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Thursday, 17 May 2012

Monster Brawl (2011)

Director: Jesse T Cook
Stars: Dave Foley, Art Hindle, Jimmy Hart, Robert Maillet, Herb Dean, Kevin Nash, Lance Henriksen and Jason Brown
This film was an official selection at the 8th annual International Horror & Sci-Fi Film Festival in Scottsdale in 2012. Here's an index to my reviews of 2012 films.
I'll 'fess up, I wanted to see Monster Brawl after seeing the trailer. I even told people I wanted to see it. I pointed them to the trailer online. I showed them when it was playing at the International Horror and Sci-Fi Film Festival and suggested they give it a shot. Boy, did I end up looking like a prize idiot. Sure, it looked stupid, but it looked stupid in a glorious way, like the ultimate fan film. Watching the trailer afresh, after having seen the entire film, I still want to watch the movie that it generated in my head. Whatever that movie is, it isn't this one. You seriously couldn't pay me to sit through Monster Brawl again. I can't remember when I last felt more conscious of just how long ninety minutes can be, when my will to remain in a theatre seat was so threatened, or when I was more strongly aware that there were people watching this movie because I'd irresponsibly suggested it. I formulated an exit strategy that would allow me to leave without being lynched.

What's so sad is that it should have been awesome: a riotous, thrill-a-minute, horror comedy set up as a wrestling pay-per-view. C'mon, who wouldn't want to watch a pay-per-view event where eight iconic monsters battle it out in a cursed graveyard? I shouldn't even have to add that there are real wrestlers on board, including Kevin 'Diesel' Nash and Robert 'Kurrgan' Maillet, two of the biggest in the business, and they're far from the only names who signed up. To introduce the match ups is the legendary Mouth of the South, Jimmy Hart, with his trademark megaphone and a couple of lovely ring girls, both of whom have appeared on Naked News. The referee is Herb Dean, in real life one of the most respected referees in MMA. There's comedian Dave Foley to call the play by play, and narrating both film and trailer is the ever-reliable Lance Henriksen. It stuns me, documenting that talent here, that it could be wasted so absolutely.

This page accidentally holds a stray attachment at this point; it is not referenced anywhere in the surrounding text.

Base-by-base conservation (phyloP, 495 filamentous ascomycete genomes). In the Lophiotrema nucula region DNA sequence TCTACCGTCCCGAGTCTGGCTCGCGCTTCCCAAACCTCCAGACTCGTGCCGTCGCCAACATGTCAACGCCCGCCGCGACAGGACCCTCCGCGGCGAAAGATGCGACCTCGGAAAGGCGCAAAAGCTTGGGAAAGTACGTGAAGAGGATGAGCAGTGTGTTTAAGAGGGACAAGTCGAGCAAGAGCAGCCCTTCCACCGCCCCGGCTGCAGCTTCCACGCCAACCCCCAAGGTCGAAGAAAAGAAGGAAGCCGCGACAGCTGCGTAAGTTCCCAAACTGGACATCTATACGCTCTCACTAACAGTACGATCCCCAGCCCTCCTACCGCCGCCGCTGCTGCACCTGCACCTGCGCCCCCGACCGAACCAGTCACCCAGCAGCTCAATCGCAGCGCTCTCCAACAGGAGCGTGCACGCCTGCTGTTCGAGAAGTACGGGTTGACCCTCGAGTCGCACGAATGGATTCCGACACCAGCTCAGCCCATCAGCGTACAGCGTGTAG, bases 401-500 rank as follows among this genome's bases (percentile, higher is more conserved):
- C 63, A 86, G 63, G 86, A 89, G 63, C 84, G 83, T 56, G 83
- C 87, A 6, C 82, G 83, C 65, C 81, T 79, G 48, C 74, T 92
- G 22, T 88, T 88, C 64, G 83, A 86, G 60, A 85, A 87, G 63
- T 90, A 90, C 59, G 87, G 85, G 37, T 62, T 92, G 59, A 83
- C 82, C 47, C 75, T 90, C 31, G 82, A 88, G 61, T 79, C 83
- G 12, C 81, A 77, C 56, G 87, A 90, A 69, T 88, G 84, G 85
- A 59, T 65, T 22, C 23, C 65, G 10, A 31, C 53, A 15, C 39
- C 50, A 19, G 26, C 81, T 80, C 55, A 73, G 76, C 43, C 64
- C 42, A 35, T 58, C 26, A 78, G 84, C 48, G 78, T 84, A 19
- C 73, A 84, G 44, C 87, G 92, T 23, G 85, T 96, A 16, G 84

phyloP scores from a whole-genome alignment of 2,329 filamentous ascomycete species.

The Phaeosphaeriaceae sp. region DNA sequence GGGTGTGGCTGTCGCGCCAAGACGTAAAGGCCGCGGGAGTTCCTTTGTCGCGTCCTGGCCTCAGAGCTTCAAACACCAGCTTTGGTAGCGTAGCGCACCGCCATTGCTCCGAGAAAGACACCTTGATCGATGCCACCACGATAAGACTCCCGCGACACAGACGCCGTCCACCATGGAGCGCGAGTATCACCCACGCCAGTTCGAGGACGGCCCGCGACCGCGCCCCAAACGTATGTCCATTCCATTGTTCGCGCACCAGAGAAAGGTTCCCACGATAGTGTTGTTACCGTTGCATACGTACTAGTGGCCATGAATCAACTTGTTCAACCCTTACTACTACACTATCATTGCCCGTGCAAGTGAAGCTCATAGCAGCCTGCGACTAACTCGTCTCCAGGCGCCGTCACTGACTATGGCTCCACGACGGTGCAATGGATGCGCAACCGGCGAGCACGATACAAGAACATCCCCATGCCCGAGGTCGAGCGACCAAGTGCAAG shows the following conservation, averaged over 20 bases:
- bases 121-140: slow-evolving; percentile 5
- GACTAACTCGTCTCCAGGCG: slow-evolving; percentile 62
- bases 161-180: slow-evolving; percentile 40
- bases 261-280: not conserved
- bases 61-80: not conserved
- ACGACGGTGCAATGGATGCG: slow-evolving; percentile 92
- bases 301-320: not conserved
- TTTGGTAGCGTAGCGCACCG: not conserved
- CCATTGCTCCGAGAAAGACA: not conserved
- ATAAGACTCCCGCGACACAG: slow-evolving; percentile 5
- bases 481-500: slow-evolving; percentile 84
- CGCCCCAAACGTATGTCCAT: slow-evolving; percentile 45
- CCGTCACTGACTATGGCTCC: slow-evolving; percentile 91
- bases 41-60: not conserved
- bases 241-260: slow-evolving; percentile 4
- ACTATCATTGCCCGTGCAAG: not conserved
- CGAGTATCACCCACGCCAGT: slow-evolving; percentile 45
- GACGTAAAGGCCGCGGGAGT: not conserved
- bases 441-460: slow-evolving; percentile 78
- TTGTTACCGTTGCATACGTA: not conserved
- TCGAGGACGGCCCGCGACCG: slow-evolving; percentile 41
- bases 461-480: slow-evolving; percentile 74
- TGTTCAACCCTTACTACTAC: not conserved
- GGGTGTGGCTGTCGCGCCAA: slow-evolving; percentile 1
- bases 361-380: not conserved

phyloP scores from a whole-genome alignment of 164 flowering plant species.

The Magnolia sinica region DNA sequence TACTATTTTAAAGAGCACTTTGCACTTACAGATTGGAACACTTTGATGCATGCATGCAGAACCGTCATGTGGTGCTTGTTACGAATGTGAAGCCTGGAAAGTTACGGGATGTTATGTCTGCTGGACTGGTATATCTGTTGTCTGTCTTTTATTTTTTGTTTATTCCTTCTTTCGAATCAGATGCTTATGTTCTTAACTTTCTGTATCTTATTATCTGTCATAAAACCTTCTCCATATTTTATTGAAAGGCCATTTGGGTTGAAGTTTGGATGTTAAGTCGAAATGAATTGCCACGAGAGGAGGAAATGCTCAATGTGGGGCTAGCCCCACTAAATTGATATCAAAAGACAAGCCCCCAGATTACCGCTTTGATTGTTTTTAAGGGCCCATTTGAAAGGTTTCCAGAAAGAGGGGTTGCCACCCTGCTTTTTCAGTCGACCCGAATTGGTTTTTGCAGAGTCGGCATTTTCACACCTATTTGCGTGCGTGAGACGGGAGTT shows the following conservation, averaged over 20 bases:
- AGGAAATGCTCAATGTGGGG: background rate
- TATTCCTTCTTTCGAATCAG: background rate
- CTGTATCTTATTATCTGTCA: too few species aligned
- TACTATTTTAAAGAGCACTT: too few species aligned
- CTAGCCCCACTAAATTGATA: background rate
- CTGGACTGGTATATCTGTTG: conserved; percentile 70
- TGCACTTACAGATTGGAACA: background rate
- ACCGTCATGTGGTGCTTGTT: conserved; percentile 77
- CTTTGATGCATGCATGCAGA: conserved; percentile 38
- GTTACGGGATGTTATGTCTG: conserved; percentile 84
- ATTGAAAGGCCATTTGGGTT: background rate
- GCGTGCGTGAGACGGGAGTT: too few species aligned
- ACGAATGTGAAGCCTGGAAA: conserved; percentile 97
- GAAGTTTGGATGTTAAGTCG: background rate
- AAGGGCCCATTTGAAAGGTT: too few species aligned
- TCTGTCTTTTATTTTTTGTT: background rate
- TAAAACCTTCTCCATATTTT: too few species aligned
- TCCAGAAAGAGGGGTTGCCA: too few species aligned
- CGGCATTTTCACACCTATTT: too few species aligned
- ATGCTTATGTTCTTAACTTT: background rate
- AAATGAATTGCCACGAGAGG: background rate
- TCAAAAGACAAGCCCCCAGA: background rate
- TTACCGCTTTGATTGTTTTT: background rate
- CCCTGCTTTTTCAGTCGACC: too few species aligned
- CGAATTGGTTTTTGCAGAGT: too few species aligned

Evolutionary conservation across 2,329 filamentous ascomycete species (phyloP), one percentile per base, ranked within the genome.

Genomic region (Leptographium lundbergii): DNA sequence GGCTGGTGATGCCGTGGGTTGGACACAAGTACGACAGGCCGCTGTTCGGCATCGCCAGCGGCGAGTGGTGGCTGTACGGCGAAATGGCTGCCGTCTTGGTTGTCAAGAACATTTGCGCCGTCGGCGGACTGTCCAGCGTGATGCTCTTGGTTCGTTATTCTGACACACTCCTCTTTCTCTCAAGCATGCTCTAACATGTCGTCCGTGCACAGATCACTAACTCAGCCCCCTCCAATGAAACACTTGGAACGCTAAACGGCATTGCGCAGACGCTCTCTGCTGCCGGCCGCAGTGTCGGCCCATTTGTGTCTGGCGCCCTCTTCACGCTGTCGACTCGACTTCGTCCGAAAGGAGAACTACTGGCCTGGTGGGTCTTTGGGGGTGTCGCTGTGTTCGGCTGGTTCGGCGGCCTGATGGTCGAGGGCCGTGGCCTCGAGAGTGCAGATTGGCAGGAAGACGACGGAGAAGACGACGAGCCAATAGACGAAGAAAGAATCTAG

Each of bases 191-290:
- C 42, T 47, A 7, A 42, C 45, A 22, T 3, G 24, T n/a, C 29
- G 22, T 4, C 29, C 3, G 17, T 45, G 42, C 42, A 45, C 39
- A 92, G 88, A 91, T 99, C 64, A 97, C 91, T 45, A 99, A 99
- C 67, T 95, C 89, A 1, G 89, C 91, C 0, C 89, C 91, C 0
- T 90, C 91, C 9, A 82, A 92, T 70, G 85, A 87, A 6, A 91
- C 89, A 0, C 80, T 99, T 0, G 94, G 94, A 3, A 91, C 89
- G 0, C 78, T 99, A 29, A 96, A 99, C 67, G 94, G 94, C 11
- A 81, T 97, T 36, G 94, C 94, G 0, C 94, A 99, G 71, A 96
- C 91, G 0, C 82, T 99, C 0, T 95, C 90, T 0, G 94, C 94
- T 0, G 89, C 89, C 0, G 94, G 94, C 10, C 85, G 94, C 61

And yes, it really is that bad. The entire picture is almost nothing more than a consistent set of missed opportunities, an incessant barrage of missteps and lost directions, a disappointment in almost every way. It's hard to explain how the filmmakers could have gone more wrong, but in the interests of journalistic integrity, I'll try to explain the few things they got right. For a while, Jimmy Hart's eyes steal the show. He always did know just how to make himself noticed and he manages it pretty well here, regardless how effectively his ring girls flex and pose by his sides. The graphics are well constructed, from the opening credits to the rundowns of stats on each of the monsters via a host of intros, segues, comparisons, the works. The sound effects are solid and some of the gore effects are pretty good too, though those are less consistent. The framing shots are capable. Best of all are Lance Henriksen's Mortal Kombat style voiceovers.

So it's certainly not all bad, but to compare those measly positive aspects to the overwhelming negative ones in the metaphor of the film, they'd be destroyed before they even made it to the Hillside Necropolis ring. In fact, if you exclude Henriksen's contribution, a genuine pleasure that could only be enhanced by the copious consumption of alcohol, thus suggesting that this entire movie should be viewed as a drinking game, all those plus points would seriously be outweighed by a single flaw: that the film is resoundingly, cavernously, echoingly empty. It's Monster Crawl. I have no doubt that its quality would double by simply adding a crowd. Real wrestlers play their audience far more than they ever spend performing wrestling moves in the ring. How can they do that when there's no crowd? The fan film feel of the trailer does extend to the movie, but if writer/director Jesse T Cook is a fan, why in the Hulkster's name did he not rope in 500 extras?